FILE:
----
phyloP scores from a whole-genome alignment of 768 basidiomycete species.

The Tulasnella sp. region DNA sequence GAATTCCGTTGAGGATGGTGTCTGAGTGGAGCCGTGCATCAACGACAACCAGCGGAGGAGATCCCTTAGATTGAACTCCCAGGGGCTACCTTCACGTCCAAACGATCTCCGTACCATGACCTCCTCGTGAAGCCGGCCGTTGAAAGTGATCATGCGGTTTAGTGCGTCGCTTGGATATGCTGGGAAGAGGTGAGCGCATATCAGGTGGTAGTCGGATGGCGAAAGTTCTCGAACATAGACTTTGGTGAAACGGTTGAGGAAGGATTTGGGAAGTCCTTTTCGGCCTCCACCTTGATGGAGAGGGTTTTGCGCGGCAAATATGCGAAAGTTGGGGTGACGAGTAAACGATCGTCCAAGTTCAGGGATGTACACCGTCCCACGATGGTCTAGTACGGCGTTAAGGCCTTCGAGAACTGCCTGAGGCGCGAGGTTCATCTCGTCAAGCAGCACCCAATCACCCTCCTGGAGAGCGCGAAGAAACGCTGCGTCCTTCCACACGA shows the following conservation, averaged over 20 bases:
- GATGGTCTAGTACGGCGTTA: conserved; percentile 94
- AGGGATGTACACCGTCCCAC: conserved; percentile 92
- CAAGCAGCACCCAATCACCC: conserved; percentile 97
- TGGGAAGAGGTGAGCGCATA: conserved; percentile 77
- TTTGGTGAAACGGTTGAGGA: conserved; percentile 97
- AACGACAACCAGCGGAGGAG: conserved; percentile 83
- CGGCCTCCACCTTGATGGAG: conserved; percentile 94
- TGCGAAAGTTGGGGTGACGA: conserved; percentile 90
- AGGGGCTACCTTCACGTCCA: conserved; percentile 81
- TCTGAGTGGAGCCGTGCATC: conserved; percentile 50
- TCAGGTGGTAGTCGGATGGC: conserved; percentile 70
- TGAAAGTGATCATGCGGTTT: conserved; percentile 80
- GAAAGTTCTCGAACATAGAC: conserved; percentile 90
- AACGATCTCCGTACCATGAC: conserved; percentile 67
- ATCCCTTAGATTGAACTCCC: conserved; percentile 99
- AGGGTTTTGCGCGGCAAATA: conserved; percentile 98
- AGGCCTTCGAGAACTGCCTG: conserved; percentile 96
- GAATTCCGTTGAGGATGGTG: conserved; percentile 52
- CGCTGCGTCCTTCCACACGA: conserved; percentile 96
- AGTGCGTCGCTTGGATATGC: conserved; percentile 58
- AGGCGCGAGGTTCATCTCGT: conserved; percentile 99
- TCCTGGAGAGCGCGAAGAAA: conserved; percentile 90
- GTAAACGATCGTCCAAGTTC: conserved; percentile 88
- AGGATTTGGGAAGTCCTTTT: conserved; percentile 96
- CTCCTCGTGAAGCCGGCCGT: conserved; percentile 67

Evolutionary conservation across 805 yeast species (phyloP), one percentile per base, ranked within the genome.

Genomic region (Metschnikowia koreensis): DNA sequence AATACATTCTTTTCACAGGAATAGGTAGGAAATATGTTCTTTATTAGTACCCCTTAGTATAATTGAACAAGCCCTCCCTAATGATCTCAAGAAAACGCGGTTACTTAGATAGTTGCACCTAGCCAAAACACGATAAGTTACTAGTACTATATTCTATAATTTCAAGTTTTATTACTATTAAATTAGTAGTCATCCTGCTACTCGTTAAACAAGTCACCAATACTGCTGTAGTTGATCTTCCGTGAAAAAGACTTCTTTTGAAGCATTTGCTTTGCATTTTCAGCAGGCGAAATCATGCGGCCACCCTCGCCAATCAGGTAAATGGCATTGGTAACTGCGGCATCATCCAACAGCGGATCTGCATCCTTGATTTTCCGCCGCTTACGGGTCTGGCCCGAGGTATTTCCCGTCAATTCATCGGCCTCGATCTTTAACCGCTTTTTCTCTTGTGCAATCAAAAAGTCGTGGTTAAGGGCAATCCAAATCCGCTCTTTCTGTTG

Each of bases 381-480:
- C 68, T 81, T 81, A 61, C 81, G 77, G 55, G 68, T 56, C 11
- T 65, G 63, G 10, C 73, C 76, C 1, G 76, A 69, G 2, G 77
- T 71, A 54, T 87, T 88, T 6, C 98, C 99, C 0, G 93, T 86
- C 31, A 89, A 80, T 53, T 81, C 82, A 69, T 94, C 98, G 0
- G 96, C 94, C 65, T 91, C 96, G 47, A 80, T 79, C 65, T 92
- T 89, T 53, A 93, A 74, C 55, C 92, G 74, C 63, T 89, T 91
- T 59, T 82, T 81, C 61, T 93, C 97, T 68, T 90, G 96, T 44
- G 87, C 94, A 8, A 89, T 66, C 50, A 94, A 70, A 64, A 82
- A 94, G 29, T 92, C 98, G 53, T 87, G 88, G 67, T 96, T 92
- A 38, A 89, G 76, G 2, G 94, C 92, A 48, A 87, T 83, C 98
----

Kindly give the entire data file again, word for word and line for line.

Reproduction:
phyloP scores from a whole-genome alignment of 768 basidiomycete species.

The Tulasnella sp. region DNA sequence GAATTCCGTTGAGGATGGTGTCTGAGTGGAGCCGTGCATCAACGACAACCAGCGGAGGAGATCCCTTAGATTGAACTCCCAGGGGCTACCTTCACGTCCAAACGATCTCCGTACCATGACCTCCTCGTGAAGCCGGCCGTTGAAAGTGATCATGCGGTTTAGTGCGTCGCTTGGATATGCTGGGAAGAGGTGAGCGCATATCAGGTGGTAGTCGGATGGCGAAAGTTCTCGAACATAGACTTTGGTGAAACGGTTGAGGAAGGATTTGGGAAGTCCTTTTCGGCCTCCACCTTGATGGAGAGGGTTTTGCGCGGCAAATATGCGAAAGTTGGGGTGACGAGTAAACGATCGTCCAAGTTCAGGGATGTACACCGTCCCACGATGGTCTAGTACGGCGTTAAGGCCTTCGAGAACTGCCTGAGGCGCGAGGTTCATCTCGTCAAGCAGCACCCAATCACCCTCCTGGAGAGCGCGAAGAAACGCTGCGTCCTTCCACACGA shows the following conservation, averaged over 20 bases:
- GATGGTCTAGTACGGCGTTA: conserved; percentile 94
- AGGGATGTACACCGTCCCAC: conserved; percentile 92
- CAAGCAGCACCCAATCACCC: conserved; percentile 97
- TGGGAAGAGGTGAGCGCATA: conserved; percentile 77
- TTTGGTGAAACGGTTGAGGA: conserved; percentile 97
- AACGACAACCAGCGGAGGAG: conserved; percentile 83
- CGGCCTCCACCTTGATGGAG: conserved; percentile 94
- TGCGAAAGTTGGGGTGACGA: conserved; percentile 90
- AGGGGCTACCTTCACGTCCA: conserved; percentile 81
- TCTGAGTGGAGCCGTGCATC: conserved; percentile 50
- TCAGGTGGTAGTCGGATGGC: conserved; percentile 70
- TGAAAGTGATCATGCGGTTT: conserved; percentile 80
- GAAAGTTCTCGAACATAGAC: conserved; percentile 90
- AACGATCTCCGTACCATGAC: conserved; percentile 67
- ATCCCTTAGATTGAACTCCC: conserved; percentile 99
- AGGGTTTTGCGCGGCAAATA: conserved; percentile 98
- AGGCCTTCGAGAACTGCCTG: conserved; percentile 96
- GAATTCCGTTGAGGATGGTG: conserved; percentile 52
- CGCTGCGTCCTTCCACACGA: conserved; percentile 96
- AGTGCGTCGCTTGGATATGC: conserved; percentile 58
- AGGCGCGAGGTTCATCTCGT: conserved; percentile 99
- TCCTGGAGAGCGCGAAGAAA: conserved; percentile 90
- GTAAACGATCGTCCAAGTTC: conserved; percentile 88
- AGGATTTGGGAAGTCCTTTT: conserved; percentile 96
- CTCCTCGTGAAGCCGGCCGT: conserved; percentile 67

Evolutionary conservation across 805 yeast species (phyloP), one percentile per base, ranked within the genome.

Genomic region (Metschnikowia koreensis): DNA sequence AATACATTCTTTTCACAGGAATAGGTAGGAAATATGTTCTTTATTAGTACCCCTTAGTATAATTGAACAAGCCCTCCCTAATGATCTCAAGAAAACGCGGTTACTTAGATAGTTGCACCTAGCCAAAACACGATAAGTTACTAGTACTATATTCTATAATTTCAAGTTTTATTACTATTAAATTAGTAGTCATCCTGCTACTCGTTAAACAAGTCACCAATACTGCTGTAGTTGATCTTCCGTGAAAAAGACTTCTTTTGAAGCATTTGCTTTGCATTTTCAGCAGGCGAAATCATGCGGCCACCCTCGCCAATCAGGTAAATGGCATTGGTAACTGCGGCATCATCCAACAGCGGATCTGCATCCTTGATTTTCCGCCGCTTACGGGTCTGGCCCGAGGTATTTCCCGTCAATTCATCGGCCTCGATCTTTAACCGCTTTTTCTCTTGTGCAATCAAAAAGTCGTGGTTAAGGGCAATCCAAATCCGCTCTTTCTGTTG

Each of bases 381-480:
- C 68, T 81, T 81, A 61, C 81, G 77, G 55, G 68, T 56, C 11
- T 65, G 63, G 10, C 73, C 76, C 1, G 76, A 69, G 2, G 77
- T 71, A 54, T 87, T 88, T 6, C 98, C 99, C 0, G 93, T 86
- C 31, A 89, A 80, T 53, T 81, C 82, A 69, T 94, C 98, G 0
- G 96, C 94, C 65, T 91, C 96, G 47, A 80, T 79, C 65, T 92
- T 89, T 53, A 93, A 74, C 55, C 92, G 74, C 63, T 89, T 91
- T 59, T 82, T 81, C 61, T 93, C 97, T 68, T 90, G 96, T 44
- G 87, C 94, A 8, A 89, T 66, C 50, A 94, A 70, A 64, A 82
- A 94, G 29, T 92, C 98, G 53, T 87, G 88, G 67, T 96, T 92
- A 38, A 89, G 76, G 2, G 94, C 92, A 48, A 87, T 83, C 98